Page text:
Dear John – A Book Review by Patrick Carpen

This article was first published on the 4th of July, 2015 and last updated on the 5th May, 2017 by Patrick Carpen.

The mass market edition of the book sells on Amazon for 7.96

Although I had heard about the “dear John letter” before, while I was Guyana, I had never been handed the novel “Dear John” by Nicholas Sparks, nor had I taken the time to find and read it. I wondered what the expression really meant but never took the time to ask or otherwise investigate.

The expression, I later learned, originated sometime during the Second World War and is usually a letter from a soldier’s sweetheart politely informing him of the end of a romantic relationship.

It was during my time in Brazil, in the beautiful city of Campo Verde, Mato Grosso, that I had the honor of reading this novel: Dear John: A Diary of Passion. One of my students, Djennifer Andrade, had brought it for me. She said it was one of her favorite novels, remarking with an expression of awe and wonder “the love is so strong!”

I was curious to know more about this novel, having heard so much about the author, and given the fact that the expression “dear John” has been adopted as a stock phrase into the mouths of so many people. But the novel that my student gave me was the Portuguese translation of the original English version, and it read like this:

Querida Joao: Uma Diaria do uma Paixou

I was not fluent in Portuguese at the time, but I could read and understand Portuguese novels really well.

Related: The Writings of Augustus Cury

I read the novel completely in about four sittings, and I must admit that I had a good time. I enjoyed reading it. In fact, I usually enjoy reading most novels in the Portuguese Language.

A synopsis of the novel is as follows.

The novel, “Dear John: A Diary of a Passion” is written in the First Person Point of View, with the main character, John, being the narrator of the story.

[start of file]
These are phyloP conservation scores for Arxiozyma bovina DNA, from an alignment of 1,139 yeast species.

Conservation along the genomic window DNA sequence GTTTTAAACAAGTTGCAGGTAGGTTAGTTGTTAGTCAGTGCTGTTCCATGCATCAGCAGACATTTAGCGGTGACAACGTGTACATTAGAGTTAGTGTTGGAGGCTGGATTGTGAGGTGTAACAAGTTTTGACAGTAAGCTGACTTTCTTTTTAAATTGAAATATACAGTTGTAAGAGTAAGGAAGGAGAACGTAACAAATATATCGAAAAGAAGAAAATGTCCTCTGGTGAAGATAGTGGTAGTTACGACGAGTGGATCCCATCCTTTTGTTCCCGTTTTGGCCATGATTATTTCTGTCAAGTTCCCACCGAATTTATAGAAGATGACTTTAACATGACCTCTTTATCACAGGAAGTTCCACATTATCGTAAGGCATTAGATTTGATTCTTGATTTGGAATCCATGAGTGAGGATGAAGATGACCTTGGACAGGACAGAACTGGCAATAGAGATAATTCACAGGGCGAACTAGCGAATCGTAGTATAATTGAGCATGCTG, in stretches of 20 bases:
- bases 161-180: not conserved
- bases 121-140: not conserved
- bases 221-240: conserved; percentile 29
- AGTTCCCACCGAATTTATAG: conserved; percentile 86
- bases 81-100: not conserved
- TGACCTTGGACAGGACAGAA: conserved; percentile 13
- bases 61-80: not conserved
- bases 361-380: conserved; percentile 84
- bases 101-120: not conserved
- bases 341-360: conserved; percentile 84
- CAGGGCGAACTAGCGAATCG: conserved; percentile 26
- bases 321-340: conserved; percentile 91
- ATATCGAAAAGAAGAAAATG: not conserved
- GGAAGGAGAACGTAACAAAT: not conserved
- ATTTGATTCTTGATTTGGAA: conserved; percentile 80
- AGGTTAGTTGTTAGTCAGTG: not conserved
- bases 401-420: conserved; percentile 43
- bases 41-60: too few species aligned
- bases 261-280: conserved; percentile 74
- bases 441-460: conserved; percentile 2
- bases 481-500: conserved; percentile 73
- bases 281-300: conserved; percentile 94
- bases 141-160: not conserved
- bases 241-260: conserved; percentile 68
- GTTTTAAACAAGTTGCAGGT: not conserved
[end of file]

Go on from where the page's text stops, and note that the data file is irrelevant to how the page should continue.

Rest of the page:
A young soldier boy, the hero of the story, John, was on military training and living a promiscuous lifestyle, having sex (according to the narrator, John himself) with a myriad of women. He eventually encountered and fell in love with a blonde girl, Savannah. This girl had a male best friend.

John and the young lady blazed a romantic trail until John went back to fight in Iraq. In Iraq, he received a letter from his love, which read “Dear John…”

The girl did not state directly, but implied that she no longer had a passion for John. And this implication was written between the lines. Nevertheless, John was smart enough to understand that there was someone else.

It turned out to be Savannah’s best friend, Tim. John mentions “thoughts about the person who took her from me flew across my mind, and I must admit that they were not nice thoughts of what I would do if I met this person”.

When John returned to the US, he still couldn’t stop thinking about Savannah, even after many years. Eventually, he summoned the courage to go over and meet her.

After meeting Savannah, John found that her best friend turned lover now had cancer. She was desperately trying to save him, going to the hospital day after day and caring for him. She had set up a fund for people to donate money.

After many tense conversations, Savannah hinted on rekindling the relationship with John, but he refused. He thought to himself, “I didn’t break up with her, she broke up with me.”

But to prove his still lingering and deep burning love for Savannah to himself, John sold his late dad’s entire coin collection and donated all the money, an enormous sum under “anonymous donor” to the Tim’s medical care.

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